Weightless M2M standard nailed down

Last week Weightless, the M2M radio technology, became standardised via a 600 page specification voted through at the Weightless plenary conference in Cambridge UK.

The group will now move on to the next phase - to give Weightless some global visibility. Some of the members of the Weightless Special Interest Group (SIG) will now take some early versions of the technology "off to clients and actually start doing trials," says Matthew Bailey, VP of marketing at Argon Design and SIG member.

Weightless has been designed from the ground up to be an optimum M2M radio technology. That means supporting low and intermittent packet data exchanges through a light-weight protocol using ultra-low-powered devices.

The technology is designed to share spectrum in the relatively low frequency (these days) white spaces (spectrum free from signals) in and amongst the world's television transmission channels.

This spectrum is to be offered as 'free' public spectrum (in much the same way as WiFi occupies a public band) except that the technology will be capable of sharing spectrum with other types of radio network. The networks will all use a database look-up to ascertain which bands of 'white space' are free and able to be used in any given area.

This approach has been given the go-ahead in both the UK and the US and Weightless is hopeful that its low-powered technology, developed in Cambridge in the UK, will be picked up in the US. If and when it is, it will likely become a viable M2M network standard world-wide for a broad range of Internet of Things applications.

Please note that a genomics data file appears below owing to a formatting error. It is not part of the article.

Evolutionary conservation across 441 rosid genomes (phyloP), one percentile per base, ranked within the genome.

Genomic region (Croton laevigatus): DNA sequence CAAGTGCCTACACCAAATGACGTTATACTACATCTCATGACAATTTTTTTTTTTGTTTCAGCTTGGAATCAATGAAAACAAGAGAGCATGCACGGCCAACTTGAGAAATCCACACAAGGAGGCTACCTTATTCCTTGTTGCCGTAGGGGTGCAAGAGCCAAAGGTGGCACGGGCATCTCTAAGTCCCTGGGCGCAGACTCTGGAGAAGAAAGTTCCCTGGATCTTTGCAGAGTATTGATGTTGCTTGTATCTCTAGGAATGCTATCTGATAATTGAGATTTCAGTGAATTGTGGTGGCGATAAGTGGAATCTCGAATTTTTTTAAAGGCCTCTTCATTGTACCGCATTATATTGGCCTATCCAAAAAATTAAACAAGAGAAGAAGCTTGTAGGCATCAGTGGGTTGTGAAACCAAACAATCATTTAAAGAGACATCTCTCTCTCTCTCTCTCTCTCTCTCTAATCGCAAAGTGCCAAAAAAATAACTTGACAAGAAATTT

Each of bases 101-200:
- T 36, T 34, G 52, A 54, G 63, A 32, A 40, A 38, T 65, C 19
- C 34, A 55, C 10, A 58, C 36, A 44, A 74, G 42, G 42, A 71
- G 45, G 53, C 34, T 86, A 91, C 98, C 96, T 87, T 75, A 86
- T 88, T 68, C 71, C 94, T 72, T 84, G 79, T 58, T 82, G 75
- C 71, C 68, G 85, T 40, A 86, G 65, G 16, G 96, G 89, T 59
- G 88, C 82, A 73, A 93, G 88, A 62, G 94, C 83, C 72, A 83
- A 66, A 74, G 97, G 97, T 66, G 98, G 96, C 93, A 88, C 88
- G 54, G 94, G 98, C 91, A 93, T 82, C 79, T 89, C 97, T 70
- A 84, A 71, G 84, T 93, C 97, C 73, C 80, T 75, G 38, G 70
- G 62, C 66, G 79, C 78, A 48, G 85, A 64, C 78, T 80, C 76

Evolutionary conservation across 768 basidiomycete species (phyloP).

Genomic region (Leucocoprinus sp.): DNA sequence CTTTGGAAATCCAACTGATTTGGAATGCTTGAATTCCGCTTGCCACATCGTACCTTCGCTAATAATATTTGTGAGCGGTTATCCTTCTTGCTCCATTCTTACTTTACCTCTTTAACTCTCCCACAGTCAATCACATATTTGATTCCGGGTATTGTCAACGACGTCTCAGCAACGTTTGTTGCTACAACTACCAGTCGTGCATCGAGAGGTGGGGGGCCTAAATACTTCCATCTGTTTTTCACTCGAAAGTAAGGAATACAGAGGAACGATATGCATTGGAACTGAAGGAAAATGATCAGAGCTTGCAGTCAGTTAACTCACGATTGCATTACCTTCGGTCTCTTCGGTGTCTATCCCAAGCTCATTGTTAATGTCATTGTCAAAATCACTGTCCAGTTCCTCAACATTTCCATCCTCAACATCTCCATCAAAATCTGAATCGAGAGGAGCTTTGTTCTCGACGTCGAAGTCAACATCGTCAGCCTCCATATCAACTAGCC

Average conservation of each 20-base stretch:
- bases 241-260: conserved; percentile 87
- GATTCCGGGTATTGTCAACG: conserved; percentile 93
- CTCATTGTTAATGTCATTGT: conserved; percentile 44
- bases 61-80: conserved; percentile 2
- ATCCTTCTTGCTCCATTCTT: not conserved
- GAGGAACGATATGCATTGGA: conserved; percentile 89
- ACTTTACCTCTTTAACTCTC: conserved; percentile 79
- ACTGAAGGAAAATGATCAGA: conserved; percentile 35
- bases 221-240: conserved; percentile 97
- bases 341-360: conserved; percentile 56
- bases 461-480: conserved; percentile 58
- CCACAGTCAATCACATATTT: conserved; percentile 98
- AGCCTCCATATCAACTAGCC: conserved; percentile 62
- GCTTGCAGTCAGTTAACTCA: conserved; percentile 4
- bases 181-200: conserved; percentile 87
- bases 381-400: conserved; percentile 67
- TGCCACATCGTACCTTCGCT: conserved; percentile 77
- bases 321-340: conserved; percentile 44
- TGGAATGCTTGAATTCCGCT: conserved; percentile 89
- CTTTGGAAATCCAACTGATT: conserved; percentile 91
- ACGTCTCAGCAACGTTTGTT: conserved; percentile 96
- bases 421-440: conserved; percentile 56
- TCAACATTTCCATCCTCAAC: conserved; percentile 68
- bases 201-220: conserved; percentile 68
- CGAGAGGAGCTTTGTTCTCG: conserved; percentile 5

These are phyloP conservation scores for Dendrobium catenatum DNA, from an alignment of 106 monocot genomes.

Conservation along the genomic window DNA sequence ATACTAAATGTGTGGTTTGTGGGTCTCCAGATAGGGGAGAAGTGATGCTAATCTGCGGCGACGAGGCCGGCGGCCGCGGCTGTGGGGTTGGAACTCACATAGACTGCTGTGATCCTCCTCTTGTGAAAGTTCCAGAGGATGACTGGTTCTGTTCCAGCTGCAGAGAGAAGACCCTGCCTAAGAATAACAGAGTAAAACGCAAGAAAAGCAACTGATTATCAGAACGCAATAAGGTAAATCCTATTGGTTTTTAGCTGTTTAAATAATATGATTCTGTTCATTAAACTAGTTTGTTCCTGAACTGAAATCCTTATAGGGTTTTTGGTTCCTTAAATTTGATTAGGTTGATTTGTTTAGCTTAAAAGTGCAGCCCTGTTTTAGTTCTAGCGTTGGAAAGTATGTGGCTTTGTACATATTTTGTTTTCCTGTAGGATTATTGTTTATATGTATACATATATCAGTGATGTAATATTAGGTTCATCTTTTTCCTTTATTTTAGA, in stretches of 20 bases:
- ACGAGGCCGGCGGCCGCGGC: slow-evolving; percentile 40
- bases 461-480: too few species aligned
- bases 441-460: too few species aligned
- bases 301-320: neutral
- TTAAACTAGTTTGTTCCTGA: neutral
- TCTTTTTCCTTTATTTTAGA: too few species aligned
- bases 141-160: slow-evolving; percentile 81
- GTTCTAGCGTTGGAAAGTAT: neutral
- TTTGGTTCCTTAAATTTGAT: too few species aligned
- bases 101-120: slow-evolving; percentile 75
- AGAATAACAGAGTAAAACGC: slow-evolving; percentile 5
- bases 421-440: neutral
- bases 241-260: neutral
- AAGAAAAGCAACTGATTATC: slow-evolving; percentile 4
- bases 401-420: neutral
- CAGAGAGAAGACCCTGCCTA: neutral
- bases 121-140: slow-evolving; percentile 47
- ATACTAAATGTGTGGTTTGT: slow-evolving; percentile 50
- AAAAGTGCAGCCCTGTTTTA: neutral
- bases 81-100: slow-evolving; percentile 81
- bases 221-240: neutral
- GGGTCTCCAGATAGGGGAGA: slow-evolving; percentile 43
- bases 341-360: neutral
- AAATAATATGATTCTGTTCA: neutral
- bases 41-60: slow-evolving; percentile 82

The key is its extremely low power requirement. This will enable tiny single chip radios capable of extending the life of a single small battery for up to 10 years, claims Weightless supporters.

The Weightless SIG's Bailey is bullish about the technology's prospects. He says the technology is as likely to be deployed by established telecoms players who will could easily add it to their cellular networks, as by new entrant M2M players planning to build greenfield networks. Bailey points out that in addition to heavy-weight supporters such as ARM and Google, Weightless is also backed by UK-based Cable & Wireless, recently bought out by the world's second largest mobile player, Vodafone.

The paper stats are impressive. The technology can power-up to cover a range of up to 10 km - so is capable of rural and agricultural applications (chipping and monitoring individual farm animals is bound to be a big application in the years ahead). The cost of the Weightless chipset to power devices on the network is expected to be less than US$2.

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